Worldview Work Isn’t Optional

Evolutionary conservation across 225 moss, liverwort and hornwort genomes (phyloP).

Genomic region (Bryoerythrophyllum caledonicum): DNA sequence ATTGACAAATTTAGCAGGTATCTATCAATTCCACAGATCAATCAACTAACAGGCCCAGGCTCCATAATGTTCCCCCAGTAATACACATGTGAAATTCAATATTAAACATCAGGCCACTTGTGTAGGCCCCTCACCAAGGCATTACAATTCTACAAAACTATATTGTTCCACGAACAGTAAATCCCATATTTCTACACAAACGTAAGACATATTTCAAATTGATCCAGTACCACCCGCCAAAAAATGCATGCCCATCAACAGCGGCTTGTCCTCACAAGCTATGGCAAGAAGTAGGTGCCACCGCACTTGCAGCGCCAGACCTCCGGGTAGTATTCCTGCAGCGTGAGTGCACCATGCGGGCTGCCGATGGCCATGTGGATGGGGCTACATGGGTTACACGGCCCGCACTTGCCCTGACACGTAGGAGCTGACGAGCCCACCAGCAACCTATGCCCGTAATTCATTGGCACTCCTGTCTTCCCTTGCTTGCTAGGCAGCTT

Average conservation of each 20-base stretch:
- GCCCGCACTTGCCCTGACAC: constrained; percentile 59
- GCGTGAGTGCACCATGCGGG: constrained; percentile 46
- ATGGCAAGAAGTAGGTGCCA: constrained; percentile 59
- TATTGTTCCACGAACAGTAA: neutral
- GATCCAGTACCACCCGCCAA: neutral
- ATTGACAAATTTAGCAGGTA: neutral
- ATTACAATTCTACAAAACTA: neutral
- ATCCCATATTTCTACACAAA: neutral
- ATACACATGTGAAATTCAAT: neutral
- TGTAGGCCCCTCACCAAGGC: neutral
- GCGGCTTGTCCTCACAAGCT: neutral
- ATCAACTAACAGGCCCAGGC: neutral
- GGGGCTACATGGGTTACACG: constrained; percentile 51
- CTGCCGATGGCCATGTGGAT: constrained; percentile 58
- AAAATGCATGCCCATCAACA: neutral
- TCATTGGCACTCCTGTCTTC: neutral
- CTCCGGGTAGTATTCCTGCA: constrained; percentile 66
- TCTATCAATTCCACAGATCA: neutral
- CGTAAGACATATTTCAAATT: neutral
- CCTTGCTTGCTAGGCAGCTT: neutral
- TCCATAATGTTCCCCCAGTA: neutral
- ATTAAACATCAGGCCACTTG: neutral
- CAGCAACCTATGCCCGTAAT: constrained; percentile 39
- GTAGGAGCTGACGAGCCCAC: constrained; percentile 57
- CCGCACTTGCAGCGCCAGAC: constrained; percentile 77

Some are saying that Christians have lost the culture. But what if it was never a war to win, instead it was a calling to embrace? If there is an overarching theme for BreakPoint—starting with Chuck Colson and now with Eric and me—it’s culture. Specifically, how Christians can understand it, engage it, confront it, even restore it—through the clarity of a Christian worldview. As Brett Kunkle and I explain in our book, “A Practical Guide to Culture,” what we mean by culture is not some mysterious thing cloistered in art museums. No, culture is the sum of everything we as human beings create, write, say, do, and think—the marks we leave on our world. In that sense, “engaging the culture” isn’t really optional. It’s human. It’s as much a part of being alive as breathing is. We don’t decide whether we’ll engage the culture. Just how. I say this because lately, a few people have suggested that Christian efforts in the culture have failed. One gentleman recently wrote me saying that worldview-style training like the kind we do in our Colson Fellows Program or at Summit Ministries or other places like that just hasn’t worked. We’re losing the next generation, he said, and mainstream culture is as dark as ever. But I want to push back against this idea, at least on a couple of fronts. First, it just isn’t true! You can’t convince me that the work of people like Francis Schaeffer, Chuck Colson, David Noebel, or the work of groups like Summit Ministries or the Colson Center, teaching Christians how to approach culture from a Christian worldview hasn’t made a difference. I’ve seen young faces light up when they get this Christianity thing for the first time, realizing it’s true, and that faith relates to culture. I’ve seen too many to believe that it hasn’t made an impact. I was one of those faces in 1994 thanks to Bill Brown and Gary Phillips. And stats back me up on this. Far from the doom and gloom we often hear in the media, and from Christian sources, the Church isn’t collapsing in America. In fact, evangelicals have one of the highest retention rates of their young people of any Christian group. And to say that “worldview hasn’t worked” is to ignore the incredible inroads made in the academy in our lifetime. Consider that the entire discipline of philosophy was flipped on its head in the late 20th century by people like Alvin Plantinga. Consider the amazing progress in law, not only now, but the seeding of jurisprudence by the folks at Alliance Defending Freedom. Consider the gains of the pro-life movement. All of these were either directly or indirectly inspired by Christians taught to engage culture armed with Christian worldview thinking. What this thinking has done, through ministries like Colson Center and programs like BreakPoint, is offer an antidote to the toxic assumption that Christianity is just something you do on Sunday in the pews; that Christianity is personal and private. No way. Christianity is personal, but it’s not private. Every square inch of human existence belongs to Christ. Now don’t get me wrong. I’m under no illusion that things are going great in the culture. No, Christians are facing incredible challenges around the world. And in Western culture, it’s all but lost any sort of privileged position it once had. But here’s the kicker: at the Colson Center, we don’t teach worldview or champion the idea that Christians should “engage culture” because it “works.” It’s not a strategy, folks. We do it because we’re redeemed human beings, and because redemption is in line with, not opposed to, our created purpose. Christians shouldn’t make art, write literature, compose music, build businesses or any of these things to win a kind of war against secularism. We do these things because they’re part of what it means to be truly human. And that’s what Jesus saved us to be—fully human worshipers of God with all of our lives. So yes, the worldview movement and its emphasis on culture has made a difference. I know the beneficiaries by name. But we don’t teach worldview or engage culture for strategic purposes. We do it because Christianity isn’t Christianity without it.